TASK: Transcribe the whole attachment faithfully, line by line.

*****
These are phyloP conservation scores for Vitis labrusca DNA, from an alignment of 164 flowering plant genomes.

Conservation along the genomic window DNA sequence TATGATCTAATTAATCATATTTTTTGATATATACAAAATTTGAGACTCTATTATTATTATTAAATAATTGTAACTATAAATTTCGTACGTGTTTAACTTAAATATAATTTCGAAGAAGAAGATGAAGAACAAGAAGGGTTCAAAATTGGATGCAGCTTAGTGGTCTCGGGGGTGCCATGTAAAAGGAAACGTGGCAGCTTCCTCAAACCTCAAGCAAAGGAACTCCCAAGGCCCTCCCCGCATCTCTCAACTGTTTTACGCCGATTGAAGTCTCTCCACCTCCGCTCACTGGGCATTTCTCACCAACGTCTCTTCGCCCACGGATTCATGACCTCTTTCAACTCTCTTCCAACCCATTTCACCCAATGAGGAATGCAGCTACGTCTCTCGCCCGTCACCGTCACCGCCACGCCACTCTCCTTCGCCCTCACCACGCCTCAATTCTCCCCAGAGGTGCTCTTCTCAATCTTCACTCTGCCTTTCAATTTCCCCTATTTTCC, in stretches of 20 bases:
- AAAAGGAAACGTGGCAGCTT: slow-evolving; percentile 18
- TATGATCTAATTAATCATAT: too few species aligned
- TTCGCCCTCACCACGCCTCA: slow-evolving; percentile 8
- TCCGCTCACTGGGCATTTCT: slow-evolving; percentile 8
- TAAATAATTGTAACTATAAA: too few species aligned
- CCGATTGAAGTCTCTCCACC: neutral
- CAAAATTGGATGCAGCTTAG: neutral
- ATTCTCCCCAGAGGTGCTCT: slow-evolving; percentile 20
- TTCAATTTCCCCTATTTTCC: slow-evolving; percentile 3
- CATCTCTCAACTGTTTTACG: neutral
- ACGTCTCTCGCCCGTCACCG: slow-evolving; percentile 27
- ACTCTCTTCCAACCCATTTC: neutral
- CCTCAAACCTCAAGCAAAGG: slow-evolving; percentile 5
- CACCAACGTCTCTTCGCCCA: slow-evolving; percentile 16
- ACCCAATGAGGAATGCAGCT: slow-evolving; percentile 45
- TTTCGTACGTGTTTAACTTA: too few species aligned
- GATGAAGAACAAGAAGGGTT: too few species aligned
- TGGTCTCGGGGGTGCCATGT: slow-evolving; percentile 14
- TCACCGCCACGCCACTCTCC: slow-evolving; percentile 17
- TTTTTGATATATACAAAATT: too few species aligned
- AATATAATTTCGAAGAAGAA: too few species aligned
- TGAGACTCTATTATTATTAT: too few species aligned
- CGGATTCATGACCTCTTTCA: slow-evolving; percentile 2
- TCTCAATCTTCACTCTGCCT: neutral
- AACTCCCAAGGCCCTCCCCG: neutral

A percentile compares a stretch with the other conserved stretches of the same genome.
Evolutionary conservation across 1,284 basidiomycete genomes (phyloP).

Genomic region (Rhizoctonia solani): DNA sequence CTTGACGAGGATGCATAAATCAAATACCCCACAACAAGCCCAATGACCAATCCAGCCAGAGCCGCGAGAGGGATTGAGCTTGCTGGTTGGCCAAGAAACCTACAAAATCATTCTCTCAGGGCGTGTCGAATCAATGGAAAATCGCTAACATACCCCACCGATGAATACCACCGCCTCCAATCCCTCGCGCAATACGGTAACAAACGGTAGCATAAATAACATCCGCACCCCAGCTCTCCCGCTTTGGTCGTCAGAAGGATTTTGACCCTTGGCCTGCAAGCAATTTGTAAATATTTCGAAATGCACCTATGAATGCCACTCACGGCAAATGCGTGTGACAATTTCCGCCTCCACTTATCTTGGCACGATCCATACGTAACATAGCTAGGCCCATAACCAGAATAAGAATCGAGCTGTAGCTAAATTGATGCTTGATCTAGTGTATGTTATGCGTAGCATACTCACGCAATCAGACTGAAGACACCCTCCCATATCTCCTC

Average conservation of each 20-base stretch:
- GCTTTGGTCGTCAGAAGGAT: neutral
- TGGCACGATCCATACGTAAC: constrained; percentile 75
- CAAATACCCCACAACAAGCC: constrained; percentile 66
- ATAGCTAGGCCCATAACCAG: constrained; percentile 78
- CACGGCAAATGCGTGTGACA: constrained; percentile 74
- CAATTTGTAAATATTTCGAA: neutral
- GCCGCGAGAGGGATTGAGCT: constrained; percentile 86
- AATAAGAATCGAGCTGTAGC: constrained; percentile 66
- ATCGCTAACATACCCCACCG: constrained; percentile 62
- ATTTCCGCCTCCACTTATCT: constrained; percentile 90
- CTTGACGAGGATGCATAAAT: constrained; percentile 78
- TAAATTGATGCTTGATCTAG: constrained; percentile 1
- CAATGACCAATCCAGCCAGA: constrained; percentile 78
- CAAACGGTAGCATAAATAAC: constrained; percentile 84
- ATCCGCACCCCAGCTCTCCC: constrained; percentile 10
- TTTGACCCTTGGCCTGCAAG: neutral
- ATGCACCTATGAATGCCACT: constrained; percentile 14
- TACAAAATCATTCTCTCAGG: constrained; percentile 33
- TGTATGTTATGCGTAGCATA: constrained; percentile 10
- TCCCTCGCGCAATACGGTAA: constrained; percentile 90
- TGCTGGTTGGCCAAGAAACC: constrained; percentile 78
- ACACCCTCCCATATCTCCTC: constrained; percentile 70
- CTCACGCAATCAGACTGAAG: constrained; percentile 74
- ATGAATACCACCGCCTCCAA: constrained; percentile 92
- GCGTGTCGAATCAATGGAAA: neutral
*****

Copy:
These are phyloP conservation scores for Vitis labrusca DNA, from an alignment of 164 flowering plant genomes.

Conservation along the genomic window DNA sequence TATGATCTAATTAATCATATTTTTTGATATATACAAAATTTGAGACTCTATTATTATTATTAAATAATTGTAACTATAAATTTCGTACGTGTTTAACTTAAATATAATTTCGAAGAAGAAGATGAAGAACAAGAAGGGTTCAAAATTGGATGCAGCTTAGTGGTCTCGGGGGTGCCATGTAAAAGGAAACGTGGCAGCTTCCTCAAACCTCAAGCAAAGGAACTCCCAAGGCCCTCCCCGCATCTCTCAACTGTTTTACGCCGATTGAAGTCTCTCCACCTCCGCTCACTGGGCATTTCTCACCAACGTCTCTTCGCCCACGGATTCATGACCTCTTTCAACTCTCTTCCAACCCATTTCACCCAATGAGGAATGCAGCTACGTCTCTCGCCCGTCACCGTCACCGCCACGCCACTCTCCTTCGCCCTCACCACGCCTCAATTCTCCCCAGAGGTGCTCTTCTCAATCTTCACTCTGCCTTTCAATTTCCCCTATTTTCC, in stretches of 20 bases:
- AAAAGGAAACGTGGCAGCTT: slow-evolving; percentile 18
- TATGATCTAATTAATCATAT: too few species aligned
- TTCGCCCTCACCACGCCTCA: slow-evolving; percentile 8
- TCCGCTCACTGGGCATTTCT: slow-evolving; percentile 8
- TAAATAATTGTAACTATAAA: too few species aligned
- CCGATTGAAGTCTCTCCACC: neutral
- CAAAATTGGATGCAGCTTAG: neutral
- ATTCTCCCCAGAGGTGCTCT: slow-evolving; percentile 20
- TTCAATTTCCCCTATTTTCC: slow-evolving; percentile 3
- CATCTCTCAACTGTTTTACG: neutral
- ACGTCTCTCGCCCGTCACCG: slow-evolving; percentile 27
- ACTCTCTTCCAACCCATTTC: neutral
- CCTCAAACCTCAAGCAAAGG: slow-evolving; percentile 5
- CACCAACGTCTCTTCGCCCA: slow-evolving; percentile 16
- ACCCAATGAGGAATGCAGCT: slow-evolving; percentile 45
- TTTCGTACGTGTTTAACTTA: too few species aligned
- GATGAAGAACAAGAAGGGTT: too few species aligned
- TGGTCTCGGGGGTGCCATGT: slow-evolving; percentile 14
- TCACCGCCACGCCACTCTCC: slow-evolving; percentile 17
- TTTTTGATATATACAAAATT: too few species aligned
- AATATAATTTCGAAGAAGAA: too few species aligned
- TGAGACTCTATTATTATTAT: too few species aligned
- CGGATTCATGACCTCTTTCA: slow-evolving; percentile 2
- TCTCAATCTTCACTCTGCCT: neutral
- AACTCCCAAGGCCCTCCCCG: neutral

A percentile compares a stretch with the other conserved stretches of the same genome.
Evolutionary conservation across 1,284 basidiomycete genomes (phyloP).

Genomic region (Rhizoctonia solani): DNA sequence CTTGACGAGGATGCATAAATCAAATACCCCACAACAAGCCCAATGACCAATCCAGCCAGAGCCGCGAGAGGGATTGAGCTTGCTGGTTGGCCAAGAAACCTACAAAATCATTCTCTCAGGGCGTGTCGAATCAATGGAAAATCGCTAACATACCCCACCGATGAATACCACCGCCTCCAATCCCTCGCGCAATACGGTAACAAACGGTAGCATAAATAACATCCGCACCCCAGCTCTCCCGCTTTGGTCGTCAGAAGGATTTTGACCCTTGGCCTGCAAGCAATTTGTAAATATTTCGAAATGCACCTATGAATGCCACTCACGGCAAATGCGTGTGACAATTTCCGCCTCCACTTATCTTGGCACGATCCATACGTAACATAGCTAGGCCCATAACCAGAATAAGAATCGAGCTGTAGCTAAATTGATGCTTGATCTAGTGTATGTTATGCGTAGCATACTCACGCAATCAGACTGAAGACACCCTCCCATATCTCCTC

Average conservation of each 20-base stretch:
- GCTTTGGTCGTCAGAAGGAT: neutral
- TGGCACGATCCATACGTAAC: constrained; percentile 75
- CAAATACCCCACAACAAGCC: constrained; percentile 66
- ATAGCTAGGCCCATAACCAG: constrained; percentile 78
- CACGGCAAATGCGTGTGACA: constrained; percentile 74
- CAATTTGTAAATATTTCGAA: neutral
- GCCGCGAGAGGGATTGAGCT: constrained; percentile 86
- AATAAGAATCGAGCTGTAGC: constrained; percentile 66
- ATCGCTAACATACCCCACCG: constrained; percentile 62
- ATTTCCGCCTCCACTTATCT: constrained; percentile 90
- CTTGACGAGGATGCATAAAT: constrained; percentile 78
- TAAATTGATGCTTGATCTAG: constrained; percentile 1
- CAATGACCAATCCAGCCAGA: constrained; percentile 78
- CAAACGGTAGCATAAATAAC: constrained; percentile 84
- ATCCGCACCCCAGCTCTCCC: constrained; percentile 10
- TTTGACCCTTGGCCTGCAAG: neutral
- ATGCACCTATGAATGCCACT: constrained; percentile 14
- TACAAAATCATTCTCTCAGG: constrained; percentile 33
- TGTATGTTATGCGTAGCATA: constrained; percentile 10
- TCCCTCGCGCAATACGGTAA: constrained; percentile 90
- TGCTGGTTGGCCAAGAAACC: constrained; percentile 78
- ACACCCTCCCATATCTCCTC: constrained; percentile 70
- CTCACGCAATCAGACTGAAG: constrained; percentile 74
- ATGAATACCACCGCCTCCAA: constrained; percentile 92
- GCGTGTCGAATCAATGGAAA: neutral